Adherence to a healthy Nordic food index and risk of myocardial infarction in middle-aged Danes: the diet, cancer and health cohort study

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BACKGROUND/OBJECTIVES: For decades, the Mediterranean diet has been in focus regarding healthy eating as it has been associated with reduced risk of non-communicable diseases. Less interest has been given to health benefits of other regional diets.
The aim of the present study was to assess whether adherence to a healthy Nordic food index was associated with lower risk of myocardial infarction (MI) among middle-aged Danes.
SUBJECTS/METHODS: Data were obtained from the Danish Diet, Cancer and Health cohort study of 57 053 men and women aged 50 − 64 years recruited between 1993 and 1997. The healthy Nordic food index comprised healthy Nordic food items selected a priori (fish, cabbage, rye bread, oatmeal, apple and pears and root vegetables). Information on incident MI was ascertained through linkage with national registries. Hazard ratios (HR) with 95% confidence intervals (CI) were estimated from sex-specific Cox proportional hazard models.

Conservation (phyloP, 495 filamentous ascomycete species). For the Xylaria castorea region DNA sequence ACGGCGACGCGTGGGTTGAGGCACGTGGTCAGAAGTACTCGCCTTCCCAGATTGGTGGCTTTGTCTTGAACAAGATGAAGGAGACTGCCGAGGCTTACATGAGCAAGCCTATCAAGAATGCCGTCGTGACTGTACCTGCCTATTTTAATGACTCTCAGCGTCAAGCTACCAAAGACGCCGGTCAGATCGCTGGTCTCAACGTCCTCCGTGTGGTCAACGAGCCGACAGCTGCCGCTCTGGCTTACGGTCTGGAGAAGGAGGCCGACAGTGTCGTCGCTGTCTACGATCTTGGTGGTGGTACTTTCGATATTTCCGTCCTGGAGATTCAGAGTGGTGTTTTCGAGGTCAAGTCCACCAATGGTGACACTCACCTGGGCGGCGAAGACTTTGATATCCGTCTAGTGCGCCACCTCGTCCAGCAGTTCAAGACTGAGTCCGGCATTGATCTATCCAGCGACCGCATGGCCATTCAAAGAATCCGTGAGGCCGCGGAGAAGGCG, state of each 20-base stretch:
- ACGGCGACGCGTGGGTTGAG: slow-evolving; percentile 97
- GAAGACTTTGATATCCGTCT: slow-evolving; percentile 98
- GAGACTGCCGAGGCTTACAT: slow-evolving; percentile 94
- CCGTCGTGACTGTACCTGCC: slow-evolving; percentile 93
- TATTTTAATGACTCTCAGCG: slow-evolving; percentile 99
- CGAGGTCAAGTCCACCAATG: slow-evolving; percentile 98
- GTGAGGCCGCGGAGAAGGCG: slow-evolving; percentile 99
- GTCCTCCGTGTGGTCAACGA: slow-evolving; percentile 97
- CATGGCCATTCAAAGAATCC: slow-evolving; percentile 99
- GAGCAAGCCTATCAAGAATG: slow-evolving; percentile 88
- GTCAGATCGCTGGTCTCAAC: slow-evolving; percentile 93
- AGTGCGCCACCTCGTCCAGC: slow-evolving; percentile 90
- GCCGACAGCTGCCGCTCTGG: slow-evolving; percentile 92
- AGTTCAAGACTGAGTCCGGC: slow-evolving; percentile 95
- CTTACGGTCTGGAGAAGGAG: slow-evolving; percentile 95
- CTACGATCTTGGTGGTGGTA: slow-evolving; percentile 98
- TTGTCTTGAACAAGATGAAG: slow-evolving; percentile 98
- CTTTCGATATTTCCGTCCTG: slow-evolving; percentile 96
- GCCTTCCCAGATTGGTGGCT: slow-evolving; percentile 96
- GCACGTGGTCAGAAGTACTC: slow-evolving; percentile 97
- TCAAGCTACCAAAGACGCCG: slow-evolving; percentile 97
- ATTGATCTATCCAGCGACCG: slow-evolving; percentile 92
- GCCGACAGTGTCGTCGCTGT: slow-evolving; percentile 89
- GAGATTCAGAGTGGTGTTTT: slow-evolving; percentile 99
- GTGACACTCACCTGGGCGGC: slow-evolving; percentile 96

RESULTS: In total, 1669 men and 653 women developed MI during follow-up (13.6 median years). In adjusted models, those with an index score of 5 − 6 points (highest scores) had significantly lower MI risk (men: HR = 0.77, 95% CI = 0.62, 0.97; women: HR = 0.55, 95% CI = 0.37, 0.82) relative to those scoring 0 points in the index (lowest score). A significantly lower MI risk was found per 1-point increment in the index in both men (HR = 0.95, 95% CI = 0.92, 0.99) and women (HR = 0.93, 95% CI = 0.88, 0.98).
CONCLUSIONS: A healthy Nordic diet is associated with lower MI risk among middle-aged Danes, suggesting that Nordic diets should be considered in recommendations for dietary changes in the promotion of coronary health.
Original languageEnglish
JournalEuropean Journal of Clinical Nutrition
Issue number5
Pages (from-to)652-658
Number of pages7
Publication statusPublished - May 2017

ID: 185242554